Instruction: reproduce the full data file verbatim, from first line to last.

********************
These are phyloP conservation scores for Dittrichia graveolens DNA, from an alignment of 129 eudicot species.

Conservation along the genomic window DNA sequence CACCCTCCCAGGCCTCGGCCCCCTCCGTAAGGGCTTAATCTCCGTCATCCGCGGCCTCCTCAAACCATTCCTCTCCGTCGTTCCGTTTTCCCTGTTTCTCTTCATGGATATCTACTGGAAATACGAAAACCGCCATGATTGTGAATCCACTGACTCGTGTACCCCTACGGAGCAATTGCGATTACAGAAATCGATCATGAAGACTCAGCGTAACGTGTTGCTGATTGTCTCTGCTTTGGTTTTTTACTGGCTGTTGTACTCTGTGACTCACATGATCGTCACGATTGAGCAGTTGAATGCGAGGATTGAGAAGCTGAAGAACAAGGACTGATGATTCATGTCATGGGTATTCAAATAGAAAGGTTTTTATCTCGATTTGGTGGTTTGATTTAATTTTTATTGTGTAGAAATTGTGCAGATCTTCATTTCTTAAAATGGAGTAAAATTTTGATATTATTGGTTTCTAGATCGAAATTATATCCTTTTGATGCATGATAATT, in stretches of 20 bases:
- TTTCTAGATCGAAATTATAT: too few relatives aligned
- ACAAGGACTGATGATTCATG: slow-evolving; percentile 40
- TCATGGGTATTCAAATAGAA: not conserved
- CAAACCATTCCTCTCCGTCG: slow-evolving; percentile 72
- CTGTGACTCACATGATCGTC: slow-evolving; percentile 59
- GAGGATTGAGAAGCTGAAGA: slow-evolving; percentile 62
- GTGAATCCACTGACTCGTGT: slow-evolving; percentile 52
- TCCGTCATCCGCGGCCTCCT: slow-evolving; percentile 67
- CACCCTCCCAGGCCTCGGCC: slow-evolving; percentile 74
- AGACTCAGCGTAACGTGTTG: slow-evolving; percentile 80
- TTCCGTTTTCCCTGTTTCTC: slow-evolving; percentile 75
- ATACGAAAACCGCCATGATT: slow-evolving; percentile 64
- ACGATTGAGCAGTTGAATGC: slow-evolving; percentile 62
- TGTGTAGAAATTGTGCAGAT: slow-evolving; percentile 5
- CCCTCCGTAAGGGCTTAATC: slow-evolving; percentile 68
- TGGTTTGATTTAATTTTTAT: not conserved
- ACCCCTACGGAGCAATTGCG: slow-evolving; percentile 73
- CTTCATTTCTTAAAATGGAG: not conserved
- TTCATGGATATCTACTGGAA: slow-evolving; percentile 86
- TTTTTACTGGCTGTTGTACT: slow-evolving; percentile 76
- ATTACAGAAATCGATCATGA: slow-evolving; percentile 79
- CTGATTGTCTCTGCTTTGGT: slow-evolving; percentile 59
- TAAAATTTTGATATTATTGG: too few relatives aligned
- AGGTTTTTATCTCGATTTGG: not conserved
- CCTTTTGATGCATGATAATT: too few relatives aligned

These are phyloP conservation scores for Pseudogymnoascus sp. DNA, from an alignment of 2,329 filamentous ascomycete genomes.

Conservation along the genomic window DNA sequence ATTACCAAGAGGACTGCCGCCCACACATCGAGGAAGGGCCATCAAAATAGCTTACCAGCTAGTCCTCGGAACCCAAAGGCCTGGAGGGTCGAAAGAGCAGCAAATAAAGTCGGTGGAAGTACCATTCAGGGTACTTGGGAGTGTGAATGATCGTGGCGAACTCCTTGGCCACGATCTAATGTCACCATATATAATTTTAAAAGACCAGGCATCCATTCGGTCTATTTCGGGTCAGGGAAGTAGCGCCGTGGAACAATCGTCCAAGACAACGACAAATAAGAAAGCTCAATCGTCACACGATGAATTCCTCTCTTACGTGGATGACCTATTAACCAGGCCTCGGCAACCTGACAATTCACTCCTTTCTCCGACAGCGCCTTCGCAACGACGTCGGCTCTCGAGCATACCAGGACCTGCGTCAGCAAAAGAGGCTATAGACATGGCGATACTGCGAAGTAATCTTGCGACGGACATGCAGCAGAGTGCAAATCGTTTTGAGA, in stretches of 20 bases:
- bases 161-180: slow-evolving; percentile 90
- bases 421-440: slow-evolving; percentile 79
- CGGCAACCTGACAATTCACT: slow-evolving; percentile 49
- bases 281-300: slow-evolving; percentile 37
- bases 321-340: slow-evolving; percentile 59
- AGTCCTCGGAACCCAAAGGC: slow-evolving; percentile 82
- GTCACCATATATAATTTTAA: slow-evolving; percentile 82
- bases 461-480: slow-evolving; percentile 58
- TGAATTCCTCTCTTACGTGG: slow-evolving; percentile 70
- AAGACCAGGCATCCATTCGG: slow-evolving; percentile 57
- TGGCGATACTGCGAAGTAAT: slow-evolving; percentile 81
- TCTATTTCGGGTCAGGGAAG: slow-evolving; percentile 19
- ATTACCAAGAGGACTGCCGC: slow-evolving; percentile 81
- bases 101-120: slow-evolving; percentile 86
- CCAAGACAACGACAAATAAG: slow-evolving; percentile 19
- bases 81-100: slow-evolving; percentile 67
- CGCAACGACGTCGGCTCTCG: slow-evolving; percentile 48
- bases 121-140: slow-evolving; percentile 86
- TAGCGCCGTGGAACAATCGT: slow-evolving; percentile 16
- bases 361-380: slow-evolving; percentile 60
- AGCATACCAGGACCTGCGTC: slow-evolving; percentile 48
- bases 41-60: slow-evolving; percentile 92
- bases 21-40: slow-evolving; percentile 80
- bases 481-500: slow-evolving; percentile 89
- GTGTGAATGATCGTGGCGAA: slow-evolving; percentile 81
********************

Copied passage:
These are phyloP conservation scores for Dittrichia graveolens DNA, from an alignment of 129 eudicot species.

Conservation along the genomic window DNA sequence CACCCTCCCAGGCCTCGGCCCCCTCCGTAAGGGCTTAATCTCCGTCATCCGCGGCCTCCTCAAACCATTCCTCTCCGTCGTTCCGTTTTCCCTGTTTCTCTTCATGGATATCTACTGGAAATACGAAAACCGCCATGATTGTGAATCCACTGACTCGTGTACCCCTACGGAGCAATTGCGATTACAGAAATCGATCATGAAGACTCAGCGTAACGTGTTGCTGATTGTCTCTGCTTTGGTTTTTTACTGGCTGTTGTACTCTGTGACTCACATGATCGTCACGATTGAGCAGTTGAATGCGAGGATTGAGAAGCTGAAGAACAAGGACTGATGATTCATGTCATGGGTATTCAAATAGAAAGGTTTTTATCTCGATTTGGTGGTTTGATTTAATTTTTATTGTGTAGAAATTGTGCAGATCTTCATTTCTTAAAATGGAGTAAAATTTTGATATTATTGGTTTCTAGATCGAAATTATATCCTTTTGATGCATGATAATT, in stretches of 20 bases:
- TTTCTAGATCGAAATTATAT: too few relatives aligned
- ACAAGGACTGATGATTCATG: slow-evolving; percentile 40
- TCATGGGTATTCAAATAGAA: not conserved
- CAAACCATTCCTCTCCGTCG: slow-evolving; percentile 72
- CTGTGACTCACATGATCGTC: slow-evolving; percentile 59
- GAGGATTGAGAAGCTGAAGA: slow-evolving; percentile 62
- GTGAATCCACTGACTCGTGT: slow-evolving; percentile 52
- TCCGTCATCCGCGGCCTCCT: slow-evolving; percentile 67
- CACCCTCCCAGGCCTCGGCC: slow-evolving; percentile 74
- AGACTCAGCGTAACGTGTTG: slow-evolving; percentile 80
- TTCCGTTTTCCCTGTTTCTC: slow-evolving; percentile 75
- ATACGAAAACCGCCATGATT: slow-evolving; percentile 64
- ACGATTGAGCAGTTGAATGC: slow-evolving; percentile 62
- TGTGTAGAAATTGTGCAGAT: slow-evolving; percentile 5
- CCCTCCGTAAGGGCTTAATC: slow-evolving; percentile 68
- TGGTTTGATTTAATTTTTAT: not conserved
- ACCCCTACGGAGCAATTGCG: slow-evolving; percentile 73
- CTTCATTTCTTAAAATGGAG: not conserved
- TTCATGGATATCTACTGGAA: slow-evolving; percentile 86
- TTTTTACTGGCTGTTGTACT: slow-evolving; percentile 76
- ATTACAGAAATCGATCATGA: slow-evolving; percentile 79
- CTGATTGTCTCTGCTTTGGT: slow-evolving; percentile 59
- TAAAATTTTGATATTATTGG: too few relatives aligned
- AGGTTTTTATCTCGATTTGG: not conserved
- CCTTTTGATGCATGATAATT: too few relatives aligned

These are phyloP conservation scores for Pseudogymnoascus sp. DNA, from an alignment of 2,329 filamentous ascomycete genomes.

Conservation along the genomic window DNA sequence ATTACCAAGAGGACTGCCGCCCACACATCGAGGAAGGGCCATCAAAATAGCTTACCAGCTAGTCCTCGGAACCCAAAGGCCTGGAGGGTCGAAAGAGCAGCAAATAAAGTCGGTGGAAGTACCATTCAGGGTACTTGGGAGTGTGAATGATCGTGGCGAACTCCTTGGCCACGATCTAATGTCACCATATATAATTTTAAAAGACCAGGCATCCATTCGGTCTATTTCGGGTCAGGGAAGTAGCGCCGTGGAACAATCGTCCAAGACAACGACAAATAAGAAAGCTCAATCGTCACACGATGAATTCCTCTCTTACGTGGATGACCTATTAACCAGGCCTCGGCAACCTGACAATTCACTCCTTTCTCCGACAGCGCCTTCGCAACGACGTCGGCTCTCGAGCATACCAGGACCTGCGTCAGCAAAAGAGGCTATAGACATGGCGATACTGCGAAGTAATCTTGCGACGGACATGCAGCAGAGTGCAAATCGTTTTGAGA, in stretches of 20 bases:
- bases 161-180: slow-evolving; percentile 90
- bases 421-440: slow-evolving; percentile 79
- CGGCAACCTGACAATTCACT: slow-evolving; percentile 49
- bases 281-300: slow-evolving; percentile 37
- bases 321-340: slow-evolving; percentile 59
- AGTCCTCGGAACCCAAAGGC: slow-evolving; percentile 82
- GTCACCATATATAATTTTAA: slow-evolving; percentile 82
- bases 461-480: slow-evolving; percentile 58
- TGAATTCCTCTCTTACGTGG: slow-evolving; percentile 70
- AAGACCAGGCATCCATTCGG: slow-evolving; percentile 57
- TGGCGATACTGCGAAGTAAT: slow-evolving; percentile 81
- TCTATTTCGGGTCAGGGAAG: slow-evolving; percentile 19
- ATTACCAAGAGGACTGCCGC: slow-evolving; percentile 81
- bases 101-120: slow-evolving; percentile 86
- CCAAGACAACGACAAATAAG: slow-evolving; percentile 19
- bases 81-100: slow-evolving; percentile 67
- CGCAACGACGTCGGCTCTCG: slow-evolving; percentile 48
- bases 121-140: slow-evolving; percentile 86
- TAGCGCCGTGGAACAATCGT: slow-evolving; percentile 16
- bases 361-380: slow-evolving; percentile 60
- AGCATACCAGGACCTGCGTC: slow-evolving; percentile 48
- bases 41-60: slow-evolving; percentile 92
- bases 21-40: slow-evolving; percentile 80
- bases 481-500: slow-evolving; percentile 89
- GTGTGAATGATCGTGGCGAA: slow-evolving; percentile 81